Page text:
I think any fear that the sport may shift to only young riders, to the point that the ‘narrative’ of the sport is compromised, is impossible. First, as soon as a young rider becomes a star, they immediately become known characters, and the media and fans get to know them quite well. De Lie hasn’t won a single WT race, and I believe has but a single HC race victory, but he’s already famous in the sport and generating lots of narratives. It feels like Pog and Remco have been around forever, and both are still young by the sport’s standards. Secondly, there just aren’t enough of these athletes available to take up even a third of the rosters of a WT team. Imagine if a single WT team found a new Pog, Remco, Sagan, or De Lie every year. First, that would mean about about 20 different incredible 18-20 y/o talents entering the sport every year. Seem likely? No. There’s just nowhere for that many young road riders to come from. And even if there were, many would be retiring faster than new riders could enter. A team that truly wanted to do what you seem to fear (consistently have a very young team with few veterans) would have to hire 6-8 very young riders per year, relentlessly. What would they gain? They’d be throwing money at theoretical talent that, we know from the history of the sport, has a high likelihood of washing out for physical or psychological reasons, getting bored or frustrated, or not physically progressing. Meanwhile there would be plenty of mid-career and late-career aged riders willing to work for decent wages who can support the stars (young or “old”) just fine, or even better than fine thanks to their experience.

    • It’s a good point. In the past people had time to get to know, or just apply labels, to a grand tour winner, plus the rider themselves had become used to interviews and communications. Like a novel or TV series, a character had time to become established.

      By contrast it’s taken a while to get to know Pogačar a bit. Vingegaard is very low profile (that’s fine if he wants privacy) but we would have met him at more races in years past. Ayuso though seems very at ease with the media; Evenepoel wasn’t but is much more relaxed now even if as mentioned above he’s had to get help. Arnaud De Lie is almost the exception, young but rooted like some old guy, he said a while back he’s happiest on his farm and if he wants some time out then there’s nothing better than going to the local agricultural exhibition to see the livestock and machinery although he’s not No.1 in Belgium so he’s not public property either.

      • De Lie’s breakthrough win could come any day now – eg; Eschborn Frankfurt today – but he’s already a star thanks in large part to an old-style of media coverage where the journos try to inform the public who they expect to see on the podium soon. Sure the national lottery backed team Lotto DSTNY has its PR working on cases like this so the guy gets his farming background dragged on the scene as a photo opp…
        Wouldn’t it be better to let the guy win a bit and then get noticed? I’m not saying he doesn’t deserve coverage as a person and I am questioning the guy’s need for it, compared to the team’s and sponsor’s need. Eventually he may get the wins and coverage will come, but does this kind of punditry and backgrounding help him at all? This is the media and the marketing team clutching at the old ways.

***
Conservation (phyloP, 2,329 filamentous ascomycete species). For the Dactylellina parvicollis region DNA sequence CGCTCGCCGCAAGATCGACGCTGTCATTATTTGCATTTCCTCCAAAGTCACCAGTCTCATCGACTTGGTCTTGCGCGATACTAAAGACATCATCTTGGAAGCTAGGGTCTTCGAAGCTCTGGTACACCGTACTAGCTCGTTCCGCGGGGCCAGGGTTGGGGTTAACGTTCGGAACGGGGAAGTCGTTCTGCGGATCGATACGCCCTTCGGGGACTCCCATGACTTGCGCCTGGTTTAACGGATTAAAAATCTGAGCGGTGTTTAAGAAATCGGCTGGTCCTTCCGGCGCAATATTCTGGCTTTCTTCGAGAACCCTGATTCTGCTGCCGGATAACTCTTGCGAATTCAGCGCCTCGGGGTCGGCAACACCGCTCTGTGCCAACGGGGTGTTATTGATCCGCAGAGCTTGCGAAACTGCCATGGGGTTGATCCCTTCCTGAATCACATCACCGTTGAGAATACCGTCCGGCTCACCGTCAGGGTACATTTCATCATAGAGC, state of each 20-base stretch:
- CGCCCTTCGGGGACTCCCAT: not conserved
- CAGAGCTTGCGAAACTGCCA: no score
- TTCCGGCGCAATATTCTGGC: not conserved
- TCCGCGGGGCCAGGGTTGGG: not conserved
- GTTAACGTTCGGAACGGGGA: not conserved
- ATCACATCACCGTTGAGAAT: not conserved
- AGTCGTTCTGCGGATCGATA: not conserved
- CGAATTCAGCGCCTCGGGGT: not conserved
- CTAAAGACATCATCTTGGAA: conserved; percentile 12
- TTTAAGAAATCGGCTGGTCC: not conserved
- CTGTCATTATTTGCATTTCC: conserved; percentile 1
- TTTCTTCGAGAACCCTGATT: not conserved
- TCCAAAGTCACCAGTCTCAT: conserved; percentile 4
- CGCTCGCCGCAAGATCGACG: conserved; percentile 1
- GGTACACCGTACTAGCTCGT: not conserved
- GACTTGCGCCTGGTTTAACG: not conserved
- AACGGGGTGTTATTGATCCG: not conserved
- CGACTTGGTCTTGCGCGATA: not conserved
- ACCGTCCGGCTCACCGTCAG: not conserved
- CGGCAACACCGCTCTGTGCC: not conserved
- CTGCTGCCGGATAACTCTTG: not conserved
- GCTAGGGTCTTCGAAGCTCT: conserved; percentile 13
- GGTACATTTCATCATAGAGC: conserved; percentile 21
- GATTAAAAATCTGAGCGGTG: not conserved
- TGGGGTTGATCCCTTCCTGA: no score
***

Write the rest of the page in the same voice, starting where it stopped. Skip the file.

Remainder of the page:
• I have a different take. My enjoyment of watching cycling races is usually proportional to how much I know about the key riders (as well as the history of that race). It’s crucial context. Knowing a bunch of rider’s histories, how they’ve been doing recently, who’s coming back from injury, who’s the youngster on the verge of a breakthrough, etc., etc. Part of me wants to enjoy it for the sheer spectacle, but to be very frank watching a cycling race without knowing that context is boring. Sometimes I’ll check out a smaller race that is broadcast in some non-English language, and even if the graphics make clear which group I’m looking at and what the intervals are, I find it impossible to be engaged.

          There’s a special pleasure in watching someone like De Lie win his first big WT race after having learned his bg, and watched him in lesser races, and seen him miss out a few times in the big races. It’s a little like going fishing. The joy of the process isn’t just in catching a fish (which is often rather anticlimactic), but in all that surrounds it. For example, I first heard about Brandon McNulty in 2014 on another cycling website when the father of a good teenage American racer cryptically mentioned that there was a new generation of American road racers who would make us forget about the prominent American racers of that time. When asked for specifics, one of the names he gave was McNulty, and so I kept an eye out for him ever since. It was a special thrill actually watching him take his first wins, and his first near misses were fun to be a part of (as an observer of course – I thinking of is ride to Hatta Dame in early 2018 as a 19 y/o).

    • Yes, I think that’s a lot of it. Also the erosion of traditional hierarchies and ‘old fashioned’ ways (and I write that having a tremendous fondness for at least some of those old-fashioned ways and traditions).

    • Science overtook folklore during the 80s, than art overtook science, than madness overtook art, than politics overtook madness, than money overtook politics, than geopolitics overtook money, than the small & nice nations conglomerate just overtook it all within the epic clash of Gianetti-Matxin vs. the Dutch school.